New practice guidelines mean drastic change for high school football
The days of two- and three-a-day football practices are probably a thing of the past for high school teams around the state.
When football teams begin practice on July 27, coaches and trainers must follow guidelines established by the South Carolina High School League. The preseason practice plan, endorsed by the South Carolina Athletic Trainers Association, will be used to acclimate players to summer heat and humidity. The plan is similar to what college football teams have been using for several years. High school teams in the South Carolina Independent Schools Association also have been using similar practice guidelines.
The plan will limit practice times, provide periods of rest, and alternate between long practice days and short practice days. Not only that, but practices during the first two weeks must be documented to show compliance.
“It’s a pretty drastic change,” said Wando athletic director Bob Hayes, who was head coach of the Warriors from 2000-09. “In the past, the only restriction was the number of days you could practice before your first game. Now, you even have to document what you do. It affects every fall sport, just not football. I don’t think it’s a bad thing.”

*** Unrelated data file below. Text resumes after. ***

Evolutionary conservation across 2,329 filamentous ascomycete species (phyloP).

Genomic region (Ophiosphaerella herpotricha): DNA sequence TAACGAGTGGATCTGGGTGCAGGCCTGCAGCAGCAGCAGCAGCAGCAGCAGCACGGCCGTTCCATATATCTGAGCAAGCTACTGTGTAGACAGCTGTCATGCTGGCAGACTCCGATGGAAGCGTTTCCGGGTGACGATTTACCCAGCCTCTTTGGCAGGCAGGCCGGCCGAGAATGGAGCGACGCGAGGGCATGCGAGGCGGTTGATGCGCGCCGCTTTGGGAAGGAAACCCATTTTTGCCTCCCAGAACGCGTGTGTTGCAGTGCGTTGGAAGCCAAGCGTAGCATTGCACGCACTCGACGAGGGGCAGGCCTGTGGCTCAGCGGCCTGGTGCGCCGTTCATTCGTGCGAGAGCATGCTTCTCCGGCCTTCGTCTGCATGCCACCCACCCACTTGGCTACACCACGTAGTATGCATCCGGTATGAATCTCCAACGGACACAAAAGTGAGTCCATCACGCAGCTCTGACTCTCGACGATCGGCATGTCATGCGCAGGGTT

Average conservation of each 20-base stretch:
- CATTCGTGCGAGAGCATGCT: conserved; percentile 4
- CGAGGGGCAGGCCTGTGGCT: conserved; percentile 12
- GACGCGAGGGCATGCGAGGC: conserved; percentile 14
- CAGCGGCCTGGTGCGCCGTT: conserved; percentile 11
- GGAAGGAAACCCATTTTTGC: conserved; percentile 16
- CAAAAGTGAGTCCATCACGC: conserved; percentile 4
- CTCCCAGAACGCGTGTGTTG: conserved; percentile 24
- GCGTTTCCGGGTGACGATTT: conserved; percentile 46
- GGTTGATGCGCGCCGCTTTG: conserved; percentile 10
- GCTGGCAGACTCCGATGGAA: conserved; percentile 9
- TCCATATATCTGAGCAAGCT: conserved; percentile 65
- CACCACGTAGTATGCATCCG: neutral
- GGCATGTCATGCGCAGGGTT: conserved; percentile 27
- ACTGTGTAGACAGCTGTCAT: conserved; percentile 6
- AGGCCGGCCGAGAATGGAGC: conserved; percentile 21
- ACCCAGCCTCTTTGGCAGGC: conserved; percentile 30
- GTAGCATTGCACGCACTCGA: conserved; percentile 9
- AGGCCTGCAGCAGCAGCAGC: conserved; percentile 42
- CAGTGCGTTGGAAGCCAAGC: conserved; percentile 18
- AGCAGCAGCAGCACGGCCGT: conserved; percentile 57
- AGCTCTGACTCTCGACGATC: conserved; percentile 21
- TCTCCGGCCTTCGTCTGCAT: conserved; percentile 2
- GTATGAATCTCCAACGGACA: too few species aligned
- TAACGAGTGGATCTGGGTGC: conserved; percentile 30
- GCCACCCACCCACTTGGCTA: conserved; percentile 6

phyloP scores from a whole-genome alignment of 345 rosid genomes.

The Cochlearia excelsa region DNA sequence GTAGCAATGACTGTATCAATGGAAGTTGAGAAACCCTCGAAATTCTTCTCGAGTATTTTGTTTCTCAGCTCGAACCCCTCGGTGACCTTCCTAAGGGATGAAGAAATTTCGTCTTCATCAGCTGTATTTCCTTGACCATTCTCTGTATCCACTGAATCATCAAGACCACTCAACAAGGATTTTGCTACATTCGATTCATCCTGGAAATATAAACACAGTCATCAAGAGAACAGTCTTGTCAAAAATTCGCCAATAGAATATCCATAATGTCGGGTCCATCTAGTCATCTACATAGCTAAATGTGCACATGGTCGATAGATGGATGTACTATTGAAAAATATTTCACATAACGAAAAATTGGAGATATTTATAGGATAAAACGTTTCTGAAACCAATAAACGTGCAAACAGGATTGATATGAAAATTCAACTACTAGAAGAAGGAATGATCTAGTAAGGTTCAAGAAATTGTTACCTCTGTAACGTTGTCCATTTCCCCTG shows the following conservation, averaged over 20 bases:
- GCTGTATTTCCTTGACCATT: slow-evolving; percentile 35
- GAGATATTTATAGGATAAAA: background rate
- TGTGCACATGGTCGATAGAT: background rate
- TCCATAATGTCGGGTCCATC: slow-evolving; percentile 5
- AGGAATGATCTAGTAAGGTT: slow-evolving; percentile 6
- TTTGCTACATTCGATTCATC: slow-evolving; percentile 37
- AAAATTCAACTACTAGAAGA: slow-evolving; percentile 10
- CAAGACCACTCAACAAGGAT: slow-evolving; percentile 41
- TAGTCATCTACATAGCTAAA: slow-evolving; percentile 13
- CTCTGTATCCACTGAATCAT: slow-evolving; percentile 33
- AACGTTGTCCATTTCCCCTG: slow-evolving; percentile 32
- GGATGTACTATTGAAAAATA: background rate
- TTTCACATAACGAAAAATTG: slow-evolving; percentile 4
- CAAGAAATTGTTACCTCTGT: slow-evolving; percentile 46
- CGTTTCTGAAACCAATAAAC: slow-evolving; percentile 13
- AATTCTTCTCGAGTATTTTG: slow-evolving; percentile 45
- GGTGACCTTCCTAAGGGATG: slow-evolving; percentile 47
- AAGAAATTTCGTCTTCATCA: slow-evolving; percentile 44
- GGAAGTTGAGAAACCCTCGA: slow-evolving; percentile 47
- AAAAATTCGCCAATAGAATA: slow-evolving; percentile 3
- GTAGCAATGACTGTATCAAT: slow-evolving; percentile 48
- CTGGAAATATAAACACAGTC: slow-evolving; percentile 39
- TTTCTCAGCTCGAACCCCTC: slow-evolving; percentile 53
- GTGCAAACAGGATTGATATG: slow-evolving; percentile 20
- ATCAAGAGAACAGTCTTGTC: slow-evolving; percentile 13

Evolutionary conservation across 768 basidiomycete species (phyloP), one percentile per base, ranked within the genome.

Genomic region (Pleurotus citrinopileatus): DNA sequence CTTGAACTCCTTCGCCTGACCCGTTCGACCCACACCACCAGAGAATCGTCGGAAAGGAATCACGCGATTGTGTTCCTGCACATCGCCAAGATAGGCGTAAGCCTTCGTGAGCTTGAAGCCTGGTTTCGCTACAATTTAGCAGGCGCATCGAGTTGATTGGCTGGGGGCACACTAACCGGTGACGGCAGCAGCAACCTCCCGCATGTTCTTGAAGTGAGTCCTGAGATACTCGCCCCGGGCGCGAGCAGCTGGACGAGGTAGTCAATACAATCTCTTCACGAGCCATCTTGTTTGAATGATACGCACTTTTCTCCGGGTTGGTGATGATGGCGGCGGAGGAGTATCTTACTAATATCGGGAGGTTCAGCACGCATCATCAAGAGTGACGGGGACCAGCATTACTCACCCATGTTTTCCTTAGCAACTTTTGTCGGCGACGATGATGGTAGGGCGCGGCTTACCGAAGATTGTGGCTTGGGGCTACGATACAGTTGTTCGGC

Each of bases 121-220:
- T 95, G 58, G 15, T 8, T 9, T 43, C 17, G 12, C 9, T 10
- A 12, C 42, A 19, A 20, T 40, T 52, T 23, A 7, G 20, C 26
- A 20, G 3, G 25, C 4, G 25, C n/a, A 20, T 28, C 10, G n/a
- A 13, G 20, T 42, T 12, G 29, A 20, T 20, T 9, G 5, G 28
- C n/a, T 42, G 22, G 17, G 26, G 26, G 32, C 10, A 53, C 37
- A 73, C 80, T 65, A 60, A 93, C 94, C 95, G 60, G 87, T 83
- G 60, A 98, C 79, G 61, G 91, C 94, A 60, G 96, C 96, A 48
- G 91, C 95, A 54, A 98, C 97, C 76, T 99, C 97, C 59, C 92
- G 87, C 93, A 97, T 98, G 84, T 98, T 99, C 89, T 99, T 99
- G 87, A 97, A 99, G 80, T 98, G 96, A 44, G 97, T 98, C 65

The plan was a couple of years in the making.
In 2009, The Inter-association Task Force for Preseason Secondary School Athletics recommended preseason heat guidelines to protect student-athletes.
The task force included various organizations, including the Gatorade Sports Science Institute and the U.S. Army Research Institute.
The practice timeline is divided into four main parts:
Days 1-2 allow three hours of practice in helmets and shorts each day.
Days 3-4 permit three hours of practice in helmets and shoulder pads. Contact with dummies and sleds are allowed.
Day 5 allows three hours of full contact in full gear.
Days 6-14 provide the most drastic changes. Teams must alternate between long and short days.
Long days allow five hours of practice, and coaches can divide the times as they see fit. But practice must be separated by two hours of continuous rest. Short days include three hours of practice. Coaches can divide the time, but again, there must be a two-hour rest period.
There are numerous addendums.
For example, a scrimmage can be held on a long or short day but counts as three hours. Walkthroughs are permitted and do not count as practice time. But in this case, a walkthrough must be held in an indoor, climate controlled facility.
“I don’t think there’s anyone who understands it 100 percent,” said Goose Creek coach Chuck Reedy. “I think it is going to take some time to get used to it.”
The guidelines are intended to protect players from grueling weather. But some schools already have schedules in place to maximize practice times and make sure players are in good health.
That’s the case at many big schools, which have a staff of trainers.
Ernie Drews, head trainer at Goose Creek, said the health of the players should always be the priority in practice.
“I am for protecting the kids 150 percent, and we give them all the water anytime they want it,” he said.
“We get our kids in here early, practice, give them rest and have them finish by 12:15 in the afternoon. That gives them the rest of the day to re-hydrate and rest.”
Follow Philip M. Bowman on Twitter: @pandcphil.